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Open AccessArticle

Semisolid State Sintering Behavior of Aluminum–Stainless Steel 316L Composite Materials by Powder Metallurgy

1
Department of Hard Magenets Research, The National Institute of Advanced Industrial Science and Technology (AIST), Shimo-Shidami, Moriyama-ku, Nagoya, Aichi 463-8560, Japan
2
Department of Materials System Engineering, Pukyong National University, 365, Sinseon-ro, Nam-gu, Busan 48547, Korea
3
Next Generation Materials Co., Ltd., 365, Sinseon-ro, Nam-gu, Busan 48547, Korea
4
Functional Composites Department, Korea Institute of Materials Science (KIMS), 797, Changwon-daero, Seongsan-gu, Changwon-si 51508, Korea
*
Authors to whom correspondence should be addressed.
Materials 2019, 12(9), 1473; https://doi.org/10.3390/ma12091473
Received: 11 April 2019 / Revised: 3 May 2019 / Accepted: 4 May 2019 / Published: 7 May 2019
(This article belongs to the Special Issue Metal Matrix Composites: Experimental and Simulation)
Aluminum (Al)-stainless steel 316L (SUS316L) composites were successfully fabricated by the spark plasma sintering process (SPS) using pure Al and SUS316L powders as raw materials. The Al-SUS316L composite powder comprising Al with 50 vol.% of SUS316L was prepared by a ball milling process. Subsequently, it was sintered at 630 °C at a pressure of 200 MPa and held for 5 min in a semisolid state. The X-ray diffraction (XRD) patterns show that intermetallic compounds such as Al13Fe4 and AlFe3 were created in the Al-SUS316L composite because the Al and SUS316L particles reacted together during the SPS process. The presence of these intermetallic compounds was also confirmed by using XRD, scanning electron microscopy (SEM), energy dispersive X-ray spectroscopy (EDS), and EDS mapping. The mechanical hardness of the Al-SUS316L composites was analyzed by a Vickers hardness tester. Surprisingly, the Al-SU316L composite exhibited a Vickers hardness of about 620 HV. It can be concluded that the Al-SUS316L composites fabricated by the SPS process are lightweight and high-hardness materials that could be applied in the engineering industry such as in automobiles, aerospace, and shipbuilding. View Full-Text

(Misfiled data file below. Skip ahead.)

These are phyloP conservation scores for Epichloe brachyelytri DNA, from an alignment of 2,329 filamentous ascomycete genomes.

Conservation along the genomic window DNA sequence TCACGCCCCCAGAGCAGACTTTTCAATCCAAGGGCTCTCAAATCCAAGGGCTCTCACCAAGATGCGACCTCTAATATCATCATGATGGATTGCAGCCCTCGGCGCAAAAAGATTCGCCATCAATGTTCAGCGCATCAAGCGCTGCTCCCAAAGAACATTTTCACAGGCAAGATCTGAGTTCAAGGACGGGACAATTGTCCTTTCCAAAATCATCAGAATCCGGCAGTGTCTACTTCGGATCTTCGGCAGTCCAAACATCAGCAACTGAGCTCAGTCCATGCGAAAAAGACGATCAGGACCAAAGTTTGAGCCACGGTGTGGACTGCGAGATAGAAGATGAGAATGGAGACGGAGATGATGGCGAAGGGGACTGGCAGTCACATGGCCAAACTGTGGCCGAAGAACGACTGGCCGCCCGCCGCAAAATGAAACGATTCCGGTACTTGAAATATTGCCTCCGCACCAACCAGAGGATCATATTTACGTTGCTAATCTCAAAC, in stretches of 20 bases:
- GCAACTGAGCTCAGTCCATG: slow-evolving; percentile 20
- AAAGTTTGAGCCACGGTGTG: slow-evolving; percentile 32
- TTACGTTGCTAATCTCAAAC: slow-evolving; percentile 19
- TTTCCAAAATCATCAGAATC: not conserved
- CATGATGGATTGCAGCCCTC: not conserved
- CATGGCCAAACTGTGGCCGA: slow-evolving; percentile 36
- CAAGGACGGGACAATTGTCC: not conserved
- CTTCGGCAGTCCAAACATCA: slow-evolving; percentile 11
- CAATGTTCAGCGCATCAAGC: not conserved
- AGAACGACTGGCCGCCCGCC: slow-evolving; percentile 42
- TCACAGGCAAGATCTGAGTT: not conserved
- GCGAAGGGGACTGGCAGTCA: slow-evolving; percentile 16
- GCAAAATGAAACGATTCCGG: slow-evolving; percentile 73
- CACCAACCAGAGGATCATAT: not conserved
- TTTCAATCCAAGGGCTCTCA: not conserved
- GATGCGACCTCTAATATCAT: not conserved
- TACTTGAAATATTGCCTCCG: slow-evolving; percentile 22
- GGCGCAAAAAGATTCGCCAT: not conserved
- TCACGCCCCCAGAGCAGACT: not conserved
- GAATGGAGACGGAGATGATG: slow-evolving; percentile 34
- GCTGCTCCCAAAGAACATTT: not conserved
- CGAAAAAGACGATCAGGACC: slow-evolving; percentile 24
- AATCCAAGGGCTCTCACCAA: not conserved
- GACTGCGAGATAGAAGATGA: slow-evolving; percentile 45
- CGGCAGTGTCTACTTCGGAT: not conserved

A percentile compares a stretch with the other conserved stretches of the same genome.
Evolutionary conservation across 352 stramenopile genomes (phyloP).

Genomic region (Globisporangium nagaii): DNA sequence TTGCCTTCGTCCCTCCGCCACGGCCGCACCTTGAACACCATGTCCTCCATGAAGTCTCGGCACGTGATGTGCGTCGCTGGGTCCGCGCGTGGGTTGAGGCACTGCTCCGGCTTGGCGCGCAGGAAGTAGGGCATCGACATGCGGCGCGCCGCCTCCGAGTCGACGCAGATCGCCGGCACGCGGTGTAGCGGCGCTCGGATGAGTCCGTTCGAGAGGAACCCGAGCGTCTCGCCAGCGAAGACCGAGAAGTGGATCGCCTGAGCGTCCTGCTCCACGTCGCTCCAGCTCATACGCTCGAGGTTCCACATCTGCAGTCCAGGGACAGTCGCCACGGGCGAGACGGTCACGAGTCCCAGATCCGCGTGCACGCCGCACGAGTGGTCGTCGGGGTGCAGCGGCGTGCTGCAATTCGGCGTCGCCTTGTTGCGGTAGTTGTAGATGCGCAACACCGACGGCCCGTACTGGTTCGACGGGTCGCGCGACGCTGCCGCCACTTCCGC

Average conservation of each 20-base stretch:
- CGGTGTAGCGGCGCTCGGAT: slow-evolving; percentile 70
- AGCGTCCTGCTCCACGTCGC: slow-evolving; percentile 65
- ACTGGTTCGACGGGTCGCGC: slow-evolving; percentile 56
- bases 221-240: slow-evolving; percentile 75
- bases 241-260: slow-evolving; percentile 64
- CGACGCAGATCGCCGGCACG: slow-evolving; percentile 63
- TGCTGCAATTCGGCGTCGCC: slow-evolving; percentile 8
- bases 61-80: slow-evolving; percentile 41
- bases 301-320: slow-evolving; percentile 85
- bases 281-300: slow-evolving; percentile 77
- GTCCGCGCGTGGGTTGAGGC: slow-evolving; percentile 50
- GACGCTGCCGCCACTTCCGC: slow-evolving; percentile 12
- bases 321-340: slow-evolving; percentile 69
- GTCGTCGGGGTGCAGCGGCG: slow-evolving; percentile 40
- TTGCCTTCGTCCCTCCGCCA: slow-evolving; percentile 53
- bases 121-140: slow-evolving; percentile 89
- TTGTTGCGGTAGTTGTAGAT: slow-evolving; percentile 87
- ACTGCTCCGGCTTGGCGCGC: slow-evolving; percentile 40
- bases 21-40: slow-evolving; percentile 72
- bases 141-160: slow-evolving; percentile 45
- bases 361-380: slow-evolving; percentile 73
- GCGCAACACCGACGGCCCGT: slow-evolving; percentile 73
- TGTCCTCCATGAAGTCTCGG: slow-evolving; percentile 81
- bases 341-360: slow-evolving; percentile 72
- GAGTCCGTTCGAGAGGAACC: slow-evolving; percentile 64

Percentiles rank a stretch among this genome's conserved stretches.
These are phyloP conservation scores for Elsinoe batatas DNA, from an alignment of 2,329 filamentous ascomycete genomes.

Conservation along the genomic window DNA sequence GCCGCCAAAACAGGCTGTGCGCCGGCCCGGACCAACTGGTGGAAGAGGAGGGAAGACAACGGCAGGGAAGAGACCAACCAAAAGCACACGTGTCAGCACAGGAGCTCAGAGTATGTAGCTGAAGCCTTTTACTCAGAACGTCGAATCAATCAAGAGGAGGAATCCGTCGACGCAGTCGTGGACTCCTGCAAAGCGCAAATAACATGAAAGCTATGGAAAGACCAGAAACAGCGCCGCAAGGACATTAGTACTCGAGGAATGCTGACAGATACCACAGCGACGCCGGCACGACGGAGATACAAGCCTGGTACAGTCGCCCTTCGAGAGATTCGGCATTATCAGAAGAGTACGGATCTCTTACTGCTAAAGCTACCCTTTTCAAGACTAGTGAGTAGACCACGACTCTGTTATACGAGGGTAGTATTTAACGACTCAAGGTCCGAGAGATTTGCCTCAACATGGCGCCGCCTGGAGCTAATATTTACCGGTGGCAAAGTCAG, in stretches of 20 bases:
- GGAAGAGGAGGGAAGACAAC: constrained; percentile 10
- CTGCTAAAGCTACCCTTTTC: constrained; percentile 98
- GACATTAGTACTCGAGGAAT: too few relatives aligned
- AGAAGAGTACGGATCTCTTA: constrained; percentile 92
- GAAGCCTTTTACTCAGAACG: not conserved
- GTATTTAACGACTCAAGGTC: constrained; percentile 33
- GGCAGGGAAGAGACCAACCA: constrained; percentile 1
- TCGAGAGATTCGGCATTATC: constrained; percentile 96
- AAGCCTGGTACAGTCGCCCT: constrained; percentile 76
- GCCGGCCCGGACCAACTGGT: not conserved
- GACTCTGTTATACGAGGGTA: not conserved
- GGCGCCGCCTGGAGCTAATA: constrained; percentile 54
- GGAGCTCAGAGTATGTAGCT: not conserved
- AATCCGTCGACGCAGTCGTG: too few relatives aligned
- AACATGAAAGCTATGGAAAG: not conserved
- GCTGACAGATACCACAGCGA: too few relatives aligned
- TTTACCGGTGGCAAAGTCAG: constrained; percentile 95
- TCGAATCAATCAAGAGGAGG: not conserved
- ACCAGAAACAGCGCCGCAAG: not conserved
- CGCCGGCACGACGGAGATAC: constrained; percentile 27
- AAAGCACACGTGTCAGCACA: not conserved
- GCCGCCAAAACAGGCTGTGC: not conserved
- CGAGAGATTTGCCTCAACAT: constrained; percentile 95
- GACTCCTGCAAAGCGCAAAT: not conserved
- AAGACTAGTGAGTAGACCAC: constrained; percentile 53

Keywords: aluminum; stainless steel316L; metal matrix composites; intermetallics; spark plasma sintering; microstructure aluminum; stainless steel316L; metal matrix composites; intermetallics; spark plasma sintering; microstructure
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MDPI and ACS Style

Park, K.; Kim, D.; Kim, K.; Cho, S.; Takagi, K.; Kwon, H. Semisolid State Sintering Behavior of Aluminum–Stainless Steel 316L Composite Materials by Powder Metallurgy. Materials 2019, 12, 1473. https://doi.org/10.3390/ma12091473

AMA Style

Park K, Kim D, Kim K, Cho S, Takagi K, Kwon H. Semisolid State Sintering Behavior of Aluminum–Stainless Steel 316L Composite Materials by Powder Metallurgy. Materials. 2019; 12(9):1473. https://doi.org/10.3390/ma12091473

Chicago/Turabian Style

Park, Kwangjae; Kim, Dasom; Kim, Kyungju; Cho, Seungchan; Takagi, Kenta; Kwon, Hansang. 2019. "Semisolid State Sintering Behavior of Aluminum–Stainless Steel 316L Composite Materials by Powder Metallurgy" Materials 12, no. 9: 1473. https://doi.org/10.3390/ma12091473

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